Monday 27 February 2017

The Gardeners' Companion to Medicinal Plants

I haven't posted here for ages; I was ill all summer due to some meds which poisoned me, on top of losing an eye thanks to a blocked vein. So altogether it was a difficult year. But the allotment is getting sorted at last, and meanwhile here's a book review I did the other week.


Monique Simmonds, Melanie-Jayne Howes and Jason Irving,
Published by Frances Lincoln, £14.99.

I like this book; it’s not intended as a medicinal guide, but it has brief notes on 277 medicinal plants, covering a wider range than anything else I have, and they can easily be researched further if necessary. Most plants are given half a page, though some have more space; the books list the parts of the plant used medicinally, the traditional uses, and any relevant modern medical discoveries. There are instructions for making 25 remedies, which could easily be adapted. So, for instance, there’s a recipe for comfrey ointment; substitute another herb, and follow the same method. 

None of my other books mentions chili, which we use at home. In Sierra Leone, where my wife comes from, it’s used in pepper soup, made from vegetables, bits of meat or fish, and lots of fresh chili; dried chili can be used if necessary. This is given to people with minor illnesses, and served at parties. According to the book, the leaves are used to cure toothache, while the fruit is used for gastric disorders, chronic laryngitis, chilblains and rheumatism, and it’s given to women suffering pain in childbirth.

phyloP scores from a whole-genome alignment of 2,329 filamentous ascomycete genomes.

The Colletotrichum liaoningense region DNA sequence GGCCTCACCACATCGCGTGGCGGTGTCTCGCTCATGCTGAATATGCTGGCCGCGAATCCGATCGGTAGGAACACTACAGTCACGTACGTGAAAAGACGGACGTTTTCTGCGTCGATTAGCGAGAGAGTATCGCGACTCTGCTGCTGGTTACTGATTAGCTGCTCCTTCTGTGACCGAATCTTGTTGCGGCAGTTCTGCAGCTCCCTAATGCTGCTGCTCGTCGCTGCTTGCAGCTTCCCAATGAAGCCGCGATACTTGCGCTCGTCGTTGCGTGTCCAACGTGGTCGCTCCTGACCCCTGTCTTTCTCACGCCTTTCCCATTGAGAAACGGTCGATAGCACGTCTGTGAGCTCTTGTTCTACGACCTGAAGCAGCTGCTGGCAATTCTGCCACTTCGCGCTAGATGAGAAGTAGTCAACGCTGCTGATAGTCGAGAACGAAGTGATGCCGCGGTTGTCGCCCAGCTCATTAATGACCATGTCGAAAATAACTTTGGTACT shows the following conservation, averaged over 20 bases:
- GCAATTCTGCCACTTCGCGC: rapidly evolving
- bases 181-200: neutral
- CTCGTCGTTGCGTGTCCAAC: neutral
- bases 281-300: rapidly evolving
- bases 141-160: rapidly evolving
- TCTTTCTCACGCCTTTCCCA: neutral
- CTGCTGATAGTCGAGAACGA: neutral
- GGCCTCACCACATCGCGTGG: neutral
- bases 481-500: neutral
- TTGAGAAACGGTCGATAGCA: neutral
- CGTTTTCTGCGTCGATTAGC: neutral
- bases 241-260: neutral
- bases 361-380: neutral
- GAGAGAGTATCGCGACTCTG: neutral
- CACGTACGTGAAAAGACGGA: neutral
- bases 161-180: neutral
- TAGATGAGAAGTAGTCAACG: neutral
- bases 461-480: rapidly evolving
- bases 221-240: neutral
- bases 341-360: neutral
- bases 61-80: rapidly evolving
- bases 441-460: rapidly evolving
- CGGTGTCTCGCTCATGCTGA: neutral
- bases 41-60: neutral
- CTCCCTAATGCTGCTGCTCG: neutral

Rose Hip Syrup is a familiar one from my childhood. It was generally available in the 1950’s, due to the prevalence of dietary deficiencies before the Welfare State and the NHS came in in 1948. It looks simple to make, and once again, the method could easily be adapted. Valerian is another; I sometimes take the tablets to help me sleep, as I refuse to use addictive benzodiazepines like Valium. I’ve never tried growing it, yet, but the instructions for drying the root look very simple. The book warns that it causes drowsiness, which is undoubtedly true; it was also used as a poison in an episode of ‘Midsomer Murders’, but I’ve looked, and can’t find any major health warnings anywhere. I’d go a bit careful on the dose though!

Onions aren’t mentioned, but there’s a recipe for garlic oxymel, made with honey and vinegar, which would make it taste a lot better. It’s best taken raw for medicinal purposes, and I know several people who use it against colds and flu. I’d be tempted to add an onion myself, as it has comparable effects.
Overall, this is a book I’ll be keeping.